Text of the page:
Appellant next contends that he was denied a public trial as a result of the alleged exclusion of certain spectators from his trial. This claim is patently frivolous. At the outset of testimony by the victim, and as a result of the pending description of the sordid details of the sexual assault by that witness, the district attorney sought to have a visiting group of high school students leave the courtroom. The district attorney noted not only the delicate nature of the testimony to be offered, but also the emotional distress possible to the witness from the large crowd of students who might hear of her tribulations. Pursuant to the request of the Commonwealth, the trial judge informed the students' teacher of

[ 246 Pa. Super. Page 79]

    the situation, whereupon she voluntarily removed her class from the courtroom. Under these circumstances, the claim of denial of public trial must be summarily rejected.

Appellant argues that the trial judge exhibited partisanship in favor of the prosecution in asking certain questions of a single defense witness concerning flight by the accused after the Commonwealth had rested its case and had not presented evidence touching of flight. It is well settled that a trial court always has the right, and sometimes even the duty to interrogate witnesses in order to clarify evidence, so long as the questioning is not biased or unduly protracted. See Commonwealth v. Miller, 442 Pa. 95, 275 A.2d 328 (1971); Commonwealth v. Brown, 438 Pa. 52, 265 A.2d 101 (1970); Commonwealth v. Lanza, 228 Pa. Super. 300, 323 A.2d 178 (1974). The record shows that a defense witness, a man who claimed that appellant was like a son to him, had provided an alibi for the appellant. On cross-examination, the Commonwealth probed this witness on his alibi testimony, and in particular, questioned him as to his failures to reveal to police on the many occasions when they visited him to try to apprehend the appellant, that he could provide an alibi for the appellant. The witness testified at trial that Hodge was at the home of the witness at the time of the crime -- a fact never related to police despite numerous meetings with them. The testimony of the witness was, without doubt, hazy and inconsistent in explaining his earlier failure to reveal such facts to police. The trial judge asked questions which were clearly designed to help clarify the responses of the witness to this inquiry. The record shows no bias, hostility, or unfairness in the court's questions. The appellant contends that only some of the questioning was improper.*fn1 During the course of answering why he had not revealed this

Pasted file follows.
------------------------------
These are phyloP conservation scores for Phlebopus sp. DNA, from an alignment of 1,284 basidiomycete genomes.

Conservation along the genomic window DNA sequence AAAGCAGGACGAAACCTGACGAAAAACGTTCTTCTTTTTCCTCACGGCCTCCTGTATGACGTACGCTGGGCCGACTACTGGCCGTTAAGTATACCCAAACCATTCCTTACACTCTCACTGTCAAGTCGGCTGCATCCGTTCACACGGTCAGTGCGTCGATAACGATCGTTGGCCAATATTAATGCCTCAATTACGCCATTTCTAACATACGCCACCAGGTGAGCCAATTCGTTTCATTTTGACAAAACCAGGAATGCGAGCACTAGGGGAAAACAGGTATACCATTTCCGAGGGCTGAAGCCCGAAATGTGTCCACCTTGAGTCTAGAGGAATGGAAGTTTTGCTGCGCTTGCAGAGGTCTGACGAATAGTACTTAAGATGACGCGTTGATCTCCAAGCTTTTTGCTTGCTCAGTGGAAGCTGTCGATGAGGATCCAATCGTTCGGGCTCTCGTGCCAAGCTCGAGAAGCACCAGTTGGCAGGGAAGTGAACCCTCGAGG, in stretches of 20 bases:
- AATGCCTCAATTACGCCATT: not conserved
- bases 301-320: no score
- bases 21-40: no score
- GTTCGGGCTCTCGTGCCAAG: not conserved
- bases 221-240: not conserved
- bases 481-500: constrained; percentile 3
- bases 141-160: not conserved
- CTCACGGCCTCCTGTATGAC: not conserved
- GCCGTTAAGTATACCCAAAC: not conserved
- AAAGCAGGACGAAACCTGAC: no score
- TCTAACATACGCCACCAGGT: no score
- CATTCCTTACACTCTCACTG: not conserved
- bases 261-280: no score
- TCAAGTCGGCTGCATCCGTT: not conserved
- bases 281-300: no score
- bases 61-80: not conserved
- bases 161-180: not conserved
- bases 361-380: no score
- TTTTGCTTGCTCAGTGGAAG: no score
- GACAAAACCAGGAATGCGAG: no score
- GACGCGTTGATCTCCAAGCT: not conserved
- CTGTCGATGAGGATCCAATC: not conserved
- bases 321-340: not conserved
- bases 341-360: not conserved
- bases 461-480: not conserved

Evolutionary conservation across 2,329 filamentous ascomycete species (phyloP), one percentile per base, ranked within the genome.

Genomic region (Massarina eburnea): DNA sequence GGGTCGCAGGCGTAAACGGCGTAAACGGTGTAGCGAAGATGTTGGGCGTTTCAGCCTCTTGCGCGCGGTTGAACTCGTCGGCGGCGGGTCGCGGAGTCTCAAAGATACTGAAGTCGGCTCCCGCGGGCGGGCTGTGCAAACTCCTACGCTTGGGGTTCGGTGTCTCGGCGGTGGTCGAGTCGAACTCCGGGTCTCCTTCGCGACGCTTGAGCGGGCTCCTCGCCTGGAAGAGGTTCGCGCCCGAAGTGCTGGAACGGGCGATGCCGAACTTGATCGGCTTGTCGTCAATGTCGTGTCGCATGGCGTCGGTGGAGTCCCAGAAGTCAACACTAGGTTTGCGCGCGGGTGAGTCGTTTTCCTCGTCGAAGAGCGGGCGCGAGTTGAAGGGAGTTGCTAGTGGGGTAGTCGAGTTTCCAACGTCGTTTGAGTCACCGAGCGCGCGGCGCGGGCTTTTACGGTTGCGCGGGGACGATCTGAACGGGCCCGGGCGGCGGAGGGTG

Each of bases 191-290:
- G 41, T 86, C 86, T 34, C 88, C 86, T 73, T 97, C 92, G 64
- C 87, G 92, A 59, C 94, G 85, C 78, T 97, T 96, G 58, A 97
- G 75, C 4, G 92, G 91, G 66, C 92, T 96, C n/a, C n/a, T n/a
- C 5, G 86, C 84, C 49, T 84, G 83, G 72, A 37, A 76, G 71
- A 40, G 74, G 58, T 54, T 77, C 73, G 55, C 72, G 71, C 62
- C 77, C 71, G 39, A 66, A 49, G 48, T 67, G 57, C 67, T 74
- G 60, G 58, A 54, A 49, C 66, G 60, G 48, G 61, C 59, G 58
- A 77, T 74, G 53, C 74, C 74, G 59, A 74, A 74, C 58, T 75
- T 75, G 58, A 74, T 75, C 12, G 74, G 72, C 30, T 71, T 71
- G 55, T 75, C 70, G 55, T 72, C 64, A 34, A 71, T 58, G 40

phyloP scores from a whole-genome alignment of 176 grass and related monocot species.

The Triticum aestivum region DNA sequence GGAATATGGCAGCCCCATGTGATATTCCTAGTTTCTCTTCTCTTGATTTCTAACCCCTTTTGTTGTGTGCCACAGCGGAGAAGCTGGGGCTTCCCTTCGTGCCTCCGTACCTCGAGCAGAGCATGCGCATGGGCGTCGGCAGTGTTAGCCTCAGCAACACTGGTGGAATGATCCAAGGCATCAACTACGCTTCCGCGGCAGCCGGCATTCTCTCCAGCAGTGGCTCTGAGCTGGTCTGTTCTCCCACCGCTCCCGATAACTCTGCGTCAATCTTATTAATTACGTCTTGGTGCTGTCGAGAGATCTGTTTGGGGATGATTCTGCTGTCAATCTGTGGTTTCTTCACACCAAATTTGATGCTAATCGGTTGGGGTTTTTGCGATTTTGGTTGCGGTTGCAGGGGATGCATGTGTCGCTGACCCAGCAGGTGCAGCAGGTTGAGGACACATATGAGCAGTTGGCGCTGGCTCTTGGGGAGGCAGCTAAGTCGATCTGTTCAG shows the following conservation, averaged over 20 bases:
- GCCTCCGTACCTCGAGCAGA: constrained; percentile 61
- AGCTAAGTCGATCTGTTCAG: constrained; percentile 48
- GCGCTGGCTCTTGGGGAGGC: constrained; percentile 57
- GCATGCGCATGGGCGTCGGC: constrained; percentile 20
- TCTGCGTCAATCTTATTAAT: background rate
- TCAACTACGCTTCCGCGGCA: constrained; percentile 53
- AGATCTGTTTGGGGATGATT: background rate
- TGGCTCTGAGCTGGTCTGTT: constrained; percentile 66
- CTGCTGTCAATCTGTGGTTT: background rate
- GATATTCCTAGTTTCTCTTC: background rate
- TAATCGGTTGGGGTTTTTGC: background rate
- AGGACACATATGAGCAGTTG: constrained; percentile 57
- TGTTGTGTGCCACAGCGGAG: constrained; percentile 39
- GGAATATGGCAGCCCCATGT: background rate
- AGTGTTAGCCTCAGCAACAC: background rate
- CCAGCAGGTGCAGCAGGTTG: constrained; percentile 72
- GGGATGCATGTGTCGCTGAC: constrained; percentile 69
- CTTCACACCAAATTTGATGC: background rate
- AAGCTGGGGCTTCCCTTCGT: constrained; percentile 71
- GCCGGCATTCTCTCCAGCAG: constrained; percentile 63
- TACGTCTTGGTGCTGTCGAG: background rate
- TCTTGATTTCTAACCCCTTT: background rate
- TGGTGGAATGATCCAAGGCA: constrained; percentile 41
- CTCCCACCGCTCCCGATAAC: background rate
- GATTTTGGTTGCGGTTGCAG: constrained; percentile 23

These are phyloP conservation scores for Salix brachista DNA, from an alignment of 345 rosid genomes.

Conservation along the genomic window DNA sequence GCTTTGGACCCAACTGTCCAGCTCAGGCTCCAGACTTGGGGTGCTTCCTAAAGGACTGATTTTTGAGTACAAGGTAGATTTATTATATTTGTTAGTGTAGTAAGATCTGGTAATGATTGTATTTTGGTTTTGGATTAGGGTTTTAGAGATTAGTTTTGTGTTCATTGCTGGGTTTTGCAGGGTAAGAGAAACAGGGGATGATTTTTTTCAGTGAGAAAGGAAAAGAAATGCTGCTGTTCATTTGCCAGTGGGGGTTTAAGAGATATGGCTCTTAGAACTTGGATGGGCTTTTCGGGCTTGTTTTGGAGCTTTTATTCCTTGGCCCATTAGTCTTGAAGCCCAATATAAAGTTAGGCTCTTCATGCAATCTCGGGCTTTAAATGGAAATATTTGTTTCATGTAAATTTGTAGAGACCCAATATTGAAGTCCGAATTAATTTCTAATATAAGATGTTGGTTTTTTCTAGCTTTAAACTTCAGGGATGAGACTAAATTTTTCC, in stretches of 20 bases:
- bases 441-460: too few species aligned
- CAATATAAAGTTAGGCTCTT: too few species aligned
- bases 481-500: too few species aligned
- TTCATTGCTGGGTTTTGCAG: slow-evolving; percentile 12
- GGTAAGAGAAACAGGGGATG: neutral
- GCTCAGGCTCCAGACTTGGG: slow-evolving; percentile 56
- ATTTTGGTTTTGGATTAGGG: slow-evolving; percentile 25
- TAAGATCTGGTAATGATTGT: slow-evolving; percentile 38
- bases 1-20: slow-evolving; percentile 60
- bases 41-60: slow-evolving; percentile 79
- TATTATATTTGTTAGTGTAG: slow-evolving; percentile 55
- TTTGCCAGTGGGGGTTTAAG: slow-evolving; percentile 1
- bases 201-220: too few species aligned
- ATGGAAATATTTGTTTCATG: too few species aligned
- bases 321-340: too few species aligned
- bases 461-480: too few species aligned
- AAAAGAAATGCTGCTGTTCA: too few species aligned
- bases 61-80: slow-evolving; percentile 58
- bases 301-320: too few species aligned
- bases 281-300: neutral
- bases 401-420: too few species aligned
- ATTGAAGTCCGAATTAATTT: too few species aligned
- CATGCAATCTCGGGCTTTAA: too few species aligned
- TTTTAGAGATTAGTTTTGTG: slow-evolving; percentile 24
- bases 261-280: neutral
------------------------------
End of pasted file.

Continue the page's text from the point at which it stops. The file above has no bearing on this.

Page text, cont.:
[ 246 Pa. Super. Page 80]

    information earlier, the witness, in an attempt at rehabilitating his own testimony, disclosed he had told the appellant of his alibi knowledge at times shortly after the crime when the police were actively seeking to arrest the appellant. In this manner, the witness revealed that he had been in communication with the appellant while the latter was sought by police. The witness related that during such conversations he had also told the appellant of repeated police attempts to find and arrest him. Thus, through attempts to rehabilitate his own testimony this witness revealed evidence of "flight" or attempts to evade arrest by the appellant. No objection was raised by the defense through several questions by the court and answers by the witness on this subject until the defense objected to any further questions.*fn2 As is revealed by the record, the court, upon this first objection, proceeded no further with questions of the alibi witness. In light of all circumstances we are convinced that the trial judge did not, as alleged, deny the appellant a fair trial by biased or unfair interrogation through this questioning or any other questions asked of witnesses during appellant's trial. As we said in Commonwealth v. Lanza, supra : ". . . a trial judge has the inherent right, and at times, the duty to question witnesses to clarify existing

[ 246 Pa. Super. Page 81]

    facts and to elicit new information." 228 Pa. Super. at 303, 323 A.2d at 179. We find no merit to the claim that the trial judge acted as an advocate for the prosecution.

We note next objections by appellant to the court's instructions in its charge to the jury concerning the sodomy indictments and on the issue of alibi. These points were not preserved for appellate review as the appellant failed to make timely objections to these parts of the charge at trial. See Pennsylvania Rule of Criminal Procedure 1119(b); Commonwealth v. Hilton, 461 Pa. 93, 334 A.2d 648 (1975); Commonwealth v. Carbonetto, 455 Pa. 93, 314 A.2d 304 (1974); Commonwealth v. Riddick, 232 Pa. Super. 333, 334 A.2d 705 (1975). For the same reason we must deem appellant to have waived his claim that the lower court should have given certain instructions to the jury admonishing them to not allow certain photographic exhibits to unduly inflame their emotions.

Last, appellant contends that his sentencing, in part, constituted double jeopardy. At the sentencing hearing, the trial judge imposed sentences on the charges of robbery (five to ten years), aggravated assault and battery (one and a half to three years), sodomy (two and a half to five years) and rape with bodily injury (fifteen to forty years). All such sentences were to run concurrently and sentences were suspended on the other charges. Immediately upon this pronouncement by the court, the prosecutor urged that sentence be imposed on all charges. The court complied with this request and commenced sentencing on the remaining charges, including assault and battery (one to two years), forcible rape (ten to twenty years), assault with intent to commit sodomy (two and a half to five years) and solicitation to commit sodomy (two and a half to five years). All the sentences were to run concurrently. Appellant argues that imposition of the additional sentences amounted to

[ 246 Pa. Super. Page 82]

    an increase in punishment and were thus violative of the Double Jeopardy Clause of the Fifth Amendment. We reviewed an almost identical situation and rejected such claims in Commonwealth v. Foster, 229 Pa. Super. 269, 271, 324 A.2d 538, 539 (1974), where we noted:

"The courts of Pennsylvania have consistently maintained that '(o)ral statements made by the judge in passing sentence, but not incorporated in the written judgment signed by him, are no part of the judgment of sentence.'" (Citations omitted.)

See also Commonwealth v. Green, 232 Pa. Super. 555, 335 A.2d 392 (1975). The initial oral pronouncement of sentence in this case was therefore not a "sentence imposed" for purposes of double jeopardy and the appellant's final argument must be denied.